[Date Prev][Date Next][Thread Prev][Thread Next][Date Index][Thread Index]
Re: orion Analysis of an unfalsifiable theory
Thank you, Asia, for this clear, brief, and appropriate restatement of the
All the best,
Sigrid Peterson University of Pennsylvania firstname.lastname@example.org
According to Asia Lerner:
> Lets imagine a hypothetical situation: I have five manuscripts, four of
> which are dated by C14 to 10th century, while the fifth is dated by the
> same method to 12th century. However, I have a theory about the origin and
> meaning of these manuscripts which will work only if they all date to
> tenth century. I also know that some of the manuscripts might have been
> subjected to a process that makes parchment register later in C14
> Now, the question is : how acceptable is it for me to assume that the 12th
> century manuscript is not evidence that falsifies my theory, but is a
> tenth century manuscript that underwent treatment?
> First off, its clearly acceptable if the process leaves detectable traces
> in the manuscripts, and if I detect those traces in the 12th century
> manuscript, and determine their absence in the 10th century ones.
> However, what if all I have is the general notion that such process could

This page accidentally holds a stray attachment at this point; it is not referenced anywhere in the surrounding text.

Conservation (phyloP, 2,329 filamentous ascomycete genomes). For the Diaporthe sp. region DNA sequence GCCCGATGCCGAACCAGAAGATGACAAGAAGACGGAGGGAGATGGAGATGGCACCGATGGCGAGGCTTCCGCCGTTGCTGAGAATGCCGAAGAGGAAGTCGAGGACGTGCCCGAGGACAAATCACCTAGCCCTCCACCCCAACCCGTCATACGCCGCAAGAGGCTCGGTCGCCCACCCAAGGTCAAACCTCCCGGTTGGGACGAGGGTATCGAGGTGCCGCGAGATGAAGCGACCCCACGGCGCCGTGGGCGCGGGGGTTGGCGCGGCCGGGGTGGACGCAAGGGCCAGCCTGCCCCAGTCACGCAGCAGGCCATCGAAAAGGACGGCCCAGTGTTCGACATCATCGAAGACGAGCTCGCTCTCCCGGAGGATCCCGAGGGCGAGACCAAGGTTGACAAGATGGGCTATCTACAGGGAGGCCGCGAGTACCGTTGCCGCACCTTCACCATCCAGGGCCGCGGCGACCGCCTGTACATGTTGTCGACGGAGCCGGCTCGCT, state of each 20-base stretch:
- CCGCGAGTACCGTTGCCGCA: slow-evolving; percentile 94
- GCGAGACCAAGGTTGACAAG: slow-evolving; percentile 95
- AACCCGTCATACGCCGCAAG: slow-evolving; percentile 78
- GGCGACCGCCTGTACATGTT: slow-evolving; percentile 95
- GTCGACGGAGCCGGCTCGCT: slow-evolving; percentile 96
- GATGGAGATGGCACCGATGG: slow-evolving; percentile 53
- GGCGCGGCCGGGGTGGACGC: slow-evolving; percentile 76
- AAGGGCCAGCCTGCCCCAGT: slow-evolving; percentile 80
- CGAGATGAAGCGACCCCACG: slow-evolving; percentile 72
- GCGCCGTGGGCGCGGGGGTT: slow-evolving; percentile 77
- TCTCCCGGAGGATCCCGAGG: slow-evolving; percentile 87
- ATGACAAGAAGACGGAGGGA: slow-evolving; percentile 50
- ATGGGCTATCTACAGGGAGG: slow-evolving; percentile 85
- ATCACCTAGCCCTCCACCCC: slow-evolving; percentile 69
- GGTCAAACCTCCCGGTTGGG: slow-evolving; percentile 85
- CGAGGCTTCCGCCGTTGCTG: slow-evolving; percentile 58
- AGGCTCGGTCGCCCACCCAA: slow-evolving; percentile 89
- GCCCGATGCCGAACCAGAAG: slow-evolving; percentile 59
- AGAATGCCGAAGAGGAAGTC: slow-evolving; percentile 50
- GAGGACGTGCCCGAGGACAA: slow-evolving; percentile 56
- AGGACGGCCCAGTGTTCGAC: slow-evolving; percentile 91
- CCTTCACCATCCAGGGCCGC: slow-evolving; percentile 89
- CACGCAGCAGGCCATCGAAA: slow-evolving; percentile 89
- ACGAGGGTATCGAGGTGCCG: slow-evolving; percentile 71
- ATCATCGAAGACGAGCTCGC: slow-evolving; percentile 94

> have taken take place in some manuscripts ? (I understand this to be the
> situation with the castor oil supposition, and am willing to be corrected)
> Well, it might still be acceptable to use this as a "corrective" for the
> problematic evidence if I am a run of the mill humanist historian
> who thinks that a historian's job is to construct plausible accounts of
> the past. After all, the discovery of the problematic process does make my
> assertion about 10th century origins more plausible.
> On the other hand, if I happen to be a Popperian, I should notice that this
> explanation makes it quite impossible to use C14 to distinguish between
> two opposing situations:
> a) The case in which the 12th century manuscript underwent
> treatment, and actually dates from the tenth century.
> b) The case in which the 12th century manuscript is precisely what
> it seems: a 12th century manuscript.
> In terms of my theory, the C14 evidence for both of these cases will look
> the same.
> Explanatory mechanisms that make it impossible to distinguish between a
> state and its opposite are precisely what Popper criticized as "unfalsifiable
> theories". I personnaly have nothing against them (in moderation), but than I
> make no claims to follow Popper.
> Best regards, Asia Lerner